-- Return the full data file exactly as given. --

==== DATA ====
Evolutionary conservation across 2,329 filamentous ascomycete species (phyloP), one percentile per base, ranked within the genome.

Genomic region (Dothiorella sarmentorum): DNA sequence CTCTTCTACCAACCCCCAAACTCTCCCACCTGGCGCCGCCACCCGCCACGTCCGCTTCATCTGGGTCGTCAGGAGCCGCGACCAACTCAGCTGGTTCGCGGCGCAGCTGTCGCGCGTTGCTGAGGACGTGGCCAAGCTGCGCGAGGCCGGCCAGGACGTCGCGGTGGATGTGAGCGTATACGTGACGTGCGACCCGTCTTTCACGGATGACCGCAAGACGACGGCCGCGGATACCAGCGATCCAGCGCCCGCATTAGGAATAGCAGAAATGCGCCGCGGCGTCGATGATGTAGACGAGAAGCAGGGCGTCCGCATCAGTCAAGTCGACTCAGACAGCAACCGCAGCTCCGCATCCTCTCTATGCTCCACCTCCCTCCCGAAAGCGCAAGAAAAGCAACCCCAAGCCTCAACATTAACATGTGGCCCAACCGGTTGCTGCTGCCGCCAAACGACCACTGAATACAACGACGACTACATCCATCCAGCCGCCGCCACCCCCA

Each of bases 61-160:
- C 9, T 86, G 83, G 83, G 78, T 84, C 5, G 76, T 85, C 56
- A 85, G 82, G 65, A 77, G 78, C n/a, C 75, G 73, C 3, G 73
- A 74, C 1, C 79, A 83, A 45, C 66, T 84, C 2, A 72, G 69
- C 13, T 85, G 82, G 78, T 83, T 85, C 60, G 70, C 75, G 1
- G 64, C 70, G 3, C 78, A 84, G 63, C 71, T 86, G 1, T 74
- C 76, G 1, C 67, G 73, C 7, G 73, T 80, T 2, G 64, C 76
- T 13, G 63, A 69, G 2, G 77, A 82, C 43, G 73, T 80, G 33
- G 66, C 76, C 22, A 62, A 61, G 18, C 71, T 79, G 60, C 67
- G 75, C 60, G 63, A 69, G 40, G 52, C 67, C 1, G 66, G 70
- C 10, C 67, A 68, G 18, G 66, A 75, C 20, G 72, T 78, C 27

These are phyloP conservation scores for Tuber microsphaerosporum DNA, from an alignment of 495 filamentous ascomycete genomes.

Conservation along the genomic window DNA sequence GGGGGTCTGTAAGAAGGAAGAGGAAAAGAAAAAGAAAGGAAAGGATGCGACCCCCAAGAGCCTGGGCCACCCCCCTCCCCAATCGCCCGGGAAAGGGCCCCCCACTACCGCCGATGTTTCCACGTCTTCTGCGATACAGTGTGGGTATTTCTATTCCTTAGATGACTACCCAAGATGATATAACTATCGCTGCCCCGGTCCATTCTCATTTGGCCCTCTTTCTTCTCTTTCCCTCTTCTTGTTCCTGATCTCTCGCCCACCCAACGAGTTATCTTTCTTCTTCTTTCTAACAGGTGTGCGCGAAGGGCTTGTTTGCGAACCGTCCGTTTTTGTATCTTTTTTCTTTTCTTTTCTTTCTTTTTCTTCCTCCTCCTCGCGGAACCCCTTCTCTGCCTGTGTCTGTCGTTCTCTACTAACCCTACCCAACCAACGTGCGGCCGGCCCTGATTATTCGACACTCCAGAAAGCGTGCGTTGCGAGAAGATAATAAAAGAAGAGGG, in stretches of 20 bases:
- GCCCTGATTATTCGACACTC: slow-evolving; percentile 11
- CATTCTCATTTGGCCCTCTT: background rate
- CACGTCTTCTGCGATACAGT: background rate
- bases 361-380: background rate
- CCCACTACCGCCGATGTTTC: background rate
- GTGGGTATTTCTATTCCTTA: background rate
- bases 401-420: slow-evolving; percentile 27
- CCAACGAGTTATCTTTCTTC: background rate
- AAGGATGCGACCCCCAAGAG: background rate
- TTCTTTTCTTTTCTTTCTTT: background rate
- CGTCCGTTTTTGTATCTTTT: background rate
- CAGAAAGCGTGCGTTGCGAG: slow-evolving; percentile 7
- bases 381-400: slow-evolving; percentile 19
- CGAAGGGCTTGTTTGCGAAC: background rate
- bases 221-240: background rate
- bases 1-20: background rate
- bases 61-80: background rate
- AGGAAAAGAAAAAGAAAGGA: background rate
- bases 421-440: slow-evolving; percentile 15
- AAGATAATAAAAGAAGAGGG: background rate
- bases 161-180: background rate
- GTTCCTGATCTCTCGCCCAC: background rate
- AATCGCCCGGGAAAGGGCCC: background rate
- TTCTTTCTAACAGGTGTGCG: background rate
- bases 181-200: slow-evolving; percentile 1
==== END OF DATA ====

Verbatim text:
Evolutionary conservation across 2,329 filamentous ascomycete species (phyloP), one percentile per base, ranked within the genome.

Genomic region (Dothiorella sarmentorum): DNA sequence CTCTTCTACCAACCCCCAAACTCTCCCACCTGGCGCCGCCACCCGCCACGTCCGCTTCATCTGGGTCGTCAGGAGCCGCGACCAACTCAGCTGGTTCGCGGCGCAGCTGTCGCGCGTTGCTGAGGACGTGGCCAAGCTGCGCGAGGCCGGCCAGGACGTCGCGGTGGATGTGAGCGTATACGTGACGTGCGACCCGTCTTTCACGGATGACCGCAAGACGACGGCCGCGGATACCAGCGATCCAGCGCCCGCATTAGGAATAGCAGAAATGCGCCGCGGCGTCGATGATGTAGACGAGAAGCAGGGCGTCCGCATCAGTCAAGTCGACTCAGACAGCAACCGCAGCTCCGCATCCTCTCTATGCTCCACCTCCCTCCCGAAAGCGCAAGAAAAGCAACCCCAAGCCTCAACATTAACATGTGGCCCAACCGGTTGCTGCTGCCGCCAAACGACCACTGAATACAACGACGACTACATCCATCCAGCCGCCGCCACCCCCA

Each of bases 61-160:
- C 9, T 86, G 83, G 83, G 78, T 84, C 5, G 76, T 85, C 56
- A 85, G 82, G 65, A 77, G 78, C n/a, C 75, G 73, C 3, G 73
- A 74, C 1, C 79, A 83, A 45, C 66, T 84, C 2, A 72, G 69
- C 13, T 85, G 82, G 78, T 83, T 85, C 60, G 70, C 75, G 1
- G 64, C 70, G 3, C 78, A 84, G 63, C 71, T 86, G 1, T 74
- C 76, G 1, C 67, G 73, C 7, G 73, T 80, T 2, G 64, C 76
- T 13, G 63, A 69, G 2, G 77, A 82, C 43, G 73, T 80, G 33
- G 66, C 76, C 22, A 62, A 61, G 18, C 71, T 79, G 60, C 67
- G 75, C 60, G 63, A 69, G 40, G 52, C 67, C 1, G 66, G 70
- C 10, C 67, A 68, G 18, G 66, A 75, C 20, G 72, T 78, C 27

These are phyloP conservation scores for Tuber microsphaerosporum DNA, from an alignment of 495 filamentous ascomycete genomes.

Conservation along the genomic window DNA sequence GGGGGTCTGTAAGAAGGAAGAGGAAAAGAAAAAGAAAGGAAAGGATGCGACCCCCAAGAGCCTGGGCCACCCCCCTCCCCAATCGCCCGGGAAAGGGCCCCCCACTACCGCCGATGTTTCCACGTCTTCTGCGATACAGTGTGGGTATTTCTATTCCTTAGATGACTACCCAAGATGATATAACTATCGCTGCCCCGGTCCATTCTCATTTGGCCCTCTTTCTTCTCTTTCCCTCTTCTTGTTCCTGATCTCTCGCCCACCCAACGAGTTATCTTTCTTCTTCTTTCTAACAGGTGTGCGCGAAGGGCTTGTTTGCGAACCGTCCGTTTTTGTATCTTTTTTCTTTTCTTTTCTTTCTTTTTCTTCCTCCTCCTCGCGGAACCCCTTCTCTGCCTGTGTCTGTCGTTCTCTACTAACCCTACCCAACCAACGTGCGGCCGGCCCTGATTATTCGACACTCCAGAAAGCGTGCGTTGCGAGAAGATAATAAAAGAAGAGGG, in stretches of 20 bases:
- GCCCTGATTATTCGACACTC: slow-evolving; percentile 11
- CATTCTCATTTGGCCCTCTT: background rate
- CACGTCTTCTGCGATACAGT: background rate
- bases 361-380: background rate
- CCCACTACCGCCGATGTTTC: background rate
- GTGGGTATTTCTATTCCTTA: background rate
- bases 401-420: slow-evolving; percentile 27
- CCAACGAGTTATCTTTCTTC: background rate
- AAGGATGCGACCCCCAAGAG: background rate
- TTCTTTTCTTTTCTTTCTTT: background rate
- CGTCCGTTTTTGTATCTTTT: background rate
- CAGAAAGCGTGCGTTGCGAG: slow-evolving; percentile 7
- bases 381-400: slow-evolving; percentile 19
- CGAAGGGCTTGTTTGCGAAC: background rate
- bases 221-240: background rate
- bases 1-20: background rate
- bases 61-80: background rate
- AGGAAAAGAAAAAGAAAGGA: background rate
- bases 421-440: slow-evolving; percentile 15
- AAGATAATAAAAGAAGAGGG: background rate
- bases 161-180: background rate
- GTTCCTGATCTCTCGCCCAC: background rate
- AATCGCCCGGGAAAGGGCCC: background rate
- TTCTTTCTAACAGGTGTGCG: background rate
- bases 181-200: slow-evolving; percentile 1